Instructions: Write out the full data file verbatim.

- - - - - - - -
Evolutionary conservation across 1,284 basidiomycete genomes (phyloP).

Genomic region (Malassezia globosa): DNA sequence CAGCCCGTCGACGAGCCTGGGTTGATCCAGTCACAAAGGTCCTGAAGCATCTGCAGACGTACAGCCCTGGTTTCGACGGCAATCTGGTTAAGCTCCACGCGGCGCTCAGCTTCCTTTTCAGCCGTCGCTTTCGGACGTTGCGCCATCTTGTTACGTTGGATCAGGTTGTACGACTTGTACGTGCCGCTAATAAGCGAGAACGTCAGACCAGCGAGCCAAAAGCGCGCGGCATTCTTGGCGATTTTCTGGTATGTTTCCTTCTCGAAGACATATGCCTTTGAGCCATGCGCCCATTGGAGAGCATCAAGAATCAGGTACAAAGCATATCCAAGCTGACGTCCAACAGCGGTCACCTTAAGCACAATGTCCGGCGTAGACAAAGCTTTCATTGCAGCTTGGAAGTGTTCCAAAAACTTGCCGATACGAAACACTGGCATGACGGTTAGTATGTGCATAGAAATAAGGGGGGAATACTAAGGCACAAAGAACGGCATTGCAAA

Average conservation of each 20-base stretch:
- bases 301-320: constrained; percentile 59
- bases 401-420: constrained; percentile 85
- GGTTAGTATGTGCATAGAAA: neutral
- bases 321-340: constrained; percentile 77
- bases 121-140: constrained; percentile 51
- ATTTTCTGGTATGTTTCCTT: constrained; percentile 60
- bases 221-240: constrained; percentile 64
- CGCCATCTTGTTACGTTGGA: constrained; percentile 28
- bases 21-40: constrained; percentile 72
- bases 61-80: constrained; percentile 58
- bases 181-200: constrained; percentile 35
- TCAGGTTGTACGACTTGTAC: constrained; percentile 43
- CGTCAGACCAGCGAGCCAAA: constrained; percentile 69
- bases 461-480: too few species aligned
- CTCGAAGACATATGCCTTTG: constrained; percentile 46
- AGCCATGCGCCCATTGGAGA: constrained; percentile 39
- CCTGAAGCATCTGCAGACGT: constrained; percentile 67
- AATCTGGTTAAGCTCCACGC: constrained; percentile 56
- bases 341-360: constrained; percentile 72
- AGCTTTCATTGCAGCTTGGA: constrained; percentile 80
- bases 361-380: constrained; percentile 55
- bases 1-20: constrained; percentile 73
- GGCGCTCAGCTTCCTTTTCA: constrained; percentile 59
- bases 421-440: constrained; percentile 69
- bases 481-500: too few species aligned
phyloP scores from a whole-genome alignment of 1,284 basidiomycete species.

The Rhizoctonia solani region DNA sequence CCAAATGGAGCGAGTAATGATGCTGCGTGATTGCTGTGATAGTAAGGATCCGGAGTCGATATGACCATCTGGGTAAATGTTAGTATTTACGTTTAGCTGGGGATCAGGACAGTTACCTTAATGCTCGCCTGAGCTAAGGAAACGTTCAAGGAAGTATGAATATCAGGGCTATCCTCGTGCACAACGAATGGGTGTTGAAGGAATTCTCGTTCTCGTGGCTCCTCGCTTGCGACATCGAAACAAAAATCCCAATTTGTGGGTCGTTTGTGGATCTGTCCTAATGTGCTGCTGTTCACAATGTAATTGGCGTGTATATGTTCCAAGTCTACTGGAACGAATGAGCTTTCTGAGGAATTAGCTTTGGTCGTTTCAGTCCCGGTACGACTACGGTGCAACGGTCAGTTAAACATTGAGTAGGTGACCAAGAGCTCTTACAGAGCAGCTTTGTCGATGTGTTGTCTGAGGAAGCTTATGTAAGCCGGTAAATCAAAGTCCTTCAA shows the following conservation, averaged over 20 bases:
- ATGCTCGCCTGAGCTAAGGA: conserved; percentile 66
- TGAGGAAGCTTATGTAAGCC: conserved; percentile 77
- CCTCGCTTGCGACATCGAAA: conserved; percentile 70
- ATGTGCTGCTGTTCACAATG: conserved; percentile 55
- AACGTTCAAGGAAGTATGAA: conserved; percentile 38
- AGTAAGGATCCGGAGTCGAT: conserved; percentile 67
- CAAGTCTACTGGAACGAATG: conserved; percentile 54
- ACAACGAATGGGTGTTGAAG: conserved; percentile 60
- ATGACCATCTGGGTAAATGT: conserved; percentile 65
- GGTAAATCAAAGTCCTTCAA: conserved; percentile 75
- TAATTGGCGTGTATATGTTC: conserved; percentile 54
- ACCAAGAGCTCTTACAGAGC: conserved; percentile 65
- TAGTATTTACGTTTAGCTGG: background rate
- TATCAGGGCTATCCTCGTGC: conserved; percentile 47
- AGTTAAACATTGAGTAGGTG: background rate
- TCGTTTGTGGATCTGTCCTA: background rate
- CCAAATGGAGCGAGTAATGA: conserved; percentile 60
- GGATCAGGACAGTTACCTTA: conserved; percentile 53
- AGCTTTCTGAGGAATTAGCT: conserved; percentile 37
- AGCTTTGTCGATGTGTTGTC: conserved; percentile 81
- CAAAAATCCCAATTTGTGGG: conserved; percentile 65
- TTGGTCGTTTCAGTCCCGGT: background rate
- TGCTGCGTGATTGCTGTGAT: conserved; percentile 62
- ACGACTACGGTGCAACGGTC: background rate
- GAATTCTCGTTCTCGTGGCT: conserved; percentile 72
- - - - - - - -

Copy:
Evolutionary conservation across 1,284 basidiomycete genomes (phyloP).

Genomic region (Malassezia globosa): DNA sequence CAGCCCGTCGACGAGCCTGGGTTGATCCAGTCACAAAGGTCCTGAAGCATCTGCAGACGTACAGCCCTGGTTTCGACGGCAATCTGGTTAAGCTCCACGCGGCGCTCAGCTTCCTTTTCAGCCGTCGCTTTCGGACGTTGCGCCATCTTGTTACGTTGGATCAGGTTGTACGACTTGTACGTGCCGCTAATAAGCGAGAACGTCAGACCAGCGAGCCAAAAGCGCGCGGCATTCTTGGCGATTTTCTGGTATGTTTCCTTCTCGAAGACATATGCCTTTGAGCCATGCGCCCATTGGAGAGCATCAAGAATCAGGTACAAAGCATATCCAAGCTGACGTCCAACAGCGGTCACCTTAAGCACAATGTCCGGCGTAGACAAAGCTTTCATTGCAGCTTGGAAGTGTTCCAAAAACTTGCCGATACGAAACACTGGCATGACGGTTAGTATGTGCATAGAAATAAGGGGGGAATACTAAGGCACAAAGAACGGCATTGCAAA

Average conservation of each 20-base stretch:
- bases 301-320: constrained; percentile 59
- bases 401-420: constrained; percentile 85
- GGTTAGTATGTGCATAGAAA: neutral
- bases 321-340: constrained; percentile 77
- bases 121-140: constrained; percentile 51
- ATTTTCTGGTATGTTTCCTT: constrained; percentile 60
- bases 221-240: constrained; percentile 64
- CGCCATCTTGTTACGTTGGA: constrained; percentile 28
- bases 21-40: constrained; percentile 72
- bases 61-80: constrained; percentile 58
- bases 181-200: constrained; percentile 35
- TCAGGTTGTACGACTTGTAC: constrained; percentile 43
- CGTCAGACCAGCGAGCCAAA: constrained; percentile 69
- bases 461-480: too few species aligned
- CTCGAAGACATATGCCTTTG: constrained; percentile 46
- AGCCATGCGCCCATTGGAGA: constrained; percentile 39
- CCTGAAGCATCTGCAGACGT: constrained; percentile 67
- AATCTGGTTAAGCTCCACGC: constrained; percentile 56
- bases 341-360: constrained; percentile 72
- AGCTTTCATTGCAGCTTGGA: constrained; percentile 80
- bases 361-380: constrained; percentile 55
- bases 1-20: constrained; percentile 73
- GGCGCTCAGCTTCCTTTTCA: constrained; percentile 59
- bases 421-440: constrained; percentile 69
- bases 481-500: too few species aligned
phyloP scores from a whole-genome alignment of 1,284 basidiomycete species.

The Rhizoctonia solani region DNA sequence CCAAATGGAGCGAGTAATGATGCTGCGTGATTGCTGTGATAGTAAGGATCCGGAGTCGATATGACCATCTGGGTAAATGTTAGTATTTACGTTTAGCTGGGGATCAGGACAGTTACCTTAATGCTCGCCTGAGCTAAGGAAACGTTCAAGGAAGTATGAATATCAGGGCTATCCTCGTGCACAACGAATGGGTGTTGAAGGAATTCTCGTTCTCGTGGCTCCTCGCTTGCGACATCGAAACAAAAATCCCAATTTGTGGGTCGTTTGTGGATCTGTCCTAATGTGCTGCTGTTCACAATGTAATTGGCGTGTATATGTTCCAAGTCTACTGGAACGAATGAGCTTTCTGAGGAATTAGCTTTGGTCGTTTCAGTCCCGGTACGACTACGGTGCAACGGTCAGTTAAACATTGAGTAGGTGACCAAGAGCTCTTACAGAGCAGCTTTGTCGATGTGTTGTCTGAGGAAGCTTATGTAAGCCGGTAAATCAAAGTCCTTCAA shows the following conservation, averaged over 20 bases:
- ATGCTCGCCTGAGCTAAGGA: conserved; percentile 66
- TGAGGAAGCTTATGTAAGCC: conserved; percentile 77
- CCTCGCTTGCGACATCGAAA: conserved; percentile 70
- ATGTGCTGCTGTTCACAATG: conserved; percentile 55
- AACGTTCAAGGAAGTATGAA: conserved; percentile 38
- AGTAAGGATCCGGAGTCGAT: conserved; percentile 67
- CAAGTCTACTGGAACGAATG: conserved; percentile 54
- ACAACGAATGGGTGTTGAAG: conserved; percentile 60
- ATGACCATCTGGGTAAATGT: conserved; percentile 65
- GGTAAATCAAAGTCCTTCAA: conserved; percentile 75
- TAATTGGCGTGTATATGTTC: conserved; percentile 54
- ACCAAGAGCTCTTACAGAGC: conserved; percentile 65
- TAGTATTTACGTTTAGCTGG: background rate
- TATCAGGGCTATCCTCGTGC: conserved; percentile 47
- AGTTAAACATTGAGTAGGTG: background rate
- TCGTTTGTGGATCTGTCCTA: background rate
- CCAAATGGAGCGAGTAATGA: conserved; percentile 60
- GGATCAGGACAGTTACCTTA: conserved; percentile 53
- AGCTTTCTGAGGAATTAGCT: conserved; percentile 37
- AGCTTTGTCGATGTGTTGTC: conserved; percentile 81
- CAAAAATCCCAATTTGTGGG: conserved; percentile 65
- TTGGTCGTTTCAGTCCCGGT: background rate
- TGCTGCGTGATTGCTGTGAT: conserved; percentile 62
- ACGACTACGGTGCAACGGTC: background rate
- GAATTCTCGTTCTCGTGGCT: conserved; percentile 72